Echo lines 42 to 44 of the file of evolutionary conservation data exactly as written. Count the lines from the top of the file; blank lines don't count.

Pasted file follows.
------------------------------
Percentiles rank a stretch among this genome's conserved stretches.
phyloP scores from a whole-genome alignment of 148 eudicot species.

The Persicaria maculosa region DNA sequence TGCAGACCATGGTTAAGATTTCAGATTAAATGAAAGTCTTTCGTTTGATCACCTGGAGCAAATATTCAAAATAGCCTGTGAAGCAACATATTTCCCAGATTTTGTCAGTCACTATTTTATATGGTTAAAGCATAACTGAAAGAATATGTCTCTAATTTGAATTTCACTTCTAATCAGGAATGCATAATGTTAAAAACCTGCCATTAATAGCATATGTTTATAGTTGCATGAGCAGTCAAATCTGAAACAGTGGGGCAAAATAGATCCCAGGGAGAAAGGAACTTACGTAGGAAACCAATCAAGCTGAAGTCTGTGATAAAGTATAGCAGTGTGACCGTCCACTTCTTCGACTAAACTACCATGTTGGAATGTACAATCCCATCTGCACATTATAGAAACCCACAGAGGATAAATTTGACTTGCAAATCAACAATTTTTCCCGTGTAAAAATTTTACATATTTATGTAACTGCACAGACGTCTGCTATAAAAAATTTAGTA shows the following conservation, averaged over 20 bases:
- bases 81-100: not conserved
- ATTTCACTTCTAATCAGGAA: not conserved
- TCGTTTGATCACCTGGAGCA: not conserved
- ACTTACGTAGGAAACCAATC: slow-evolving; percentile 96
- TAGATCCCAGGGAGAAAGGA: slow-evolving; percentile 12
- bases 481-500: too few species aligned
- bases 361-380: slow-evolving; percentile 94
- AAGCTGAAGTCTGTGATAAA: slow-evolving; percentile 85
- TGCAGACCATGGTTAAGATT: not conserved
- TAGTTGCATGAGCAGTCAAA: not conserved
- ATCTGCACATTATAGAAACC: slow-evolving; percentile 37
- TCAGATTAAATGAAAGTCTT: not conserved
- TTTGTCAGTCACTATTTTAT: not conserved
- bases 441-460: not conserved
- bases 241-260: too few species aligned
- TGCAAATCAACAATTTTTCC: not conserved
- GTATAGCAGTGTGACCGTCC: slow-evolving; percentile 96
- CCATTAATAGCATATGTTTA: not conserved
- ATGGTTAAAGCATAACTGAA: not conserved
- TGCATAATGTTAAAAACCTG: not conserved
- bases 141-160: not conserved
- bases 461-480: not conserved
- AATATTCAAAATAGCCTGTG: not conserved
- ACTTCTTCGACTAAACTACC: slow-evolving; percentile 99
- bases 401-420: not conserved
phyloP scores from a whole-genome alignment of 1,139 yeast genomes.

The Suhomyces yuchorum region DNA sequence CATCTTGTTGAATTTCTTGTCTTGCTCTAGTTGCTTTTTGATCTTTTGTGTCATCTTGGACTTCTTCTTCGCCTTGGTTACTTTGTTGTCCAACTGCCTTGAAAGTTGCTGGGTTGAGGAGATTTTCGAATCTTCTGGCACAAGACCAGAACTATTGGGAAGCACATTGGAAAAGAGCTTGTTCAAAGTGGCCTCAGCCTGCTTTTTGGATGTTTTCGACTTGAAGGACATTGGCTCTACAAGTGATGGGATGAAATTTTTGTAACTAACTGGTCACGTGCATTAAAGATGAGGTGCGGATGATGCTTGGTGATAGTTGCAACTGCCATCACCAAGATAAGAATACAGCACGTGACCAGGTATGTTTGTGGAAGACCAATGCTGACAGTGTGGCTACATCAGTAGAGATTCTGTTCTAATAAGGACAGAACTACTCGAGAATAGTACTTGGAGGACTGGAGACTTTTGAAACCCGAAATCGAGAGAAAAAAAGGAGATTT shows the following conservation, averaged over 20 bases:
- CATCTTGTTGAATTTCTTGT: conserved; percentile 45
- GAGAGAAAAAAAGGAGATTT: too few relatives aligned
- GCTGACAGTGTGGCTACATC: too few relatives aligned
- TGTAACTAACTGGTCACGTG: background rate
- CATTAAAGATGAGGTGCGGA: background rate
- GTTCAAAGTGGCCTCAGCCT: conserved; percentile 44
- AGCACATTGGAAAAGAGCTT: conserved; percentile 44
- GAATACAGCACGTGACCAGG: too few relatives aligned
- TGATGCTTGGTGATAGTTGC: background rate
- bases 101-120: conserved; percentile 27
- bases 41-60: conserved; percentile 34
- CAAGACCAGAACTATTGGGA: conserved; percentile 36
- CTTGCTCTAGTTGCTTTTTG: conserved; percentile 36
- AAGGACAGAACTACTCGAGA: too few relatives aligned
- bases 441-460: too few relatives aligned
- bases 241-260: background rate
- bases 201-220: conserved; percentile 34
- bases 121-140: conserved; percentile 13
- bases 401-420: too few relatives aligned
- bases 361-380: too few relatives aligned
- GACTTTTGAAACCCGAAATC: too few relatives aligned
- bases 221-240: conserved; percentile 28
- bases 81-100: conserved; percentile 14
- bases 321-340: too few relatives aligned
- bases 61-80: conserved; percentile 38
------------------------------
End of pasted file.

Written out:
- CAAGACCAGAACTATTGGGA: conserved; percentile 36
- CTTGCTCTAGTTGCTTTTTG: conserved; percentile 36
- AAGGACAGAACTACTCGAGA: too few relatives aligned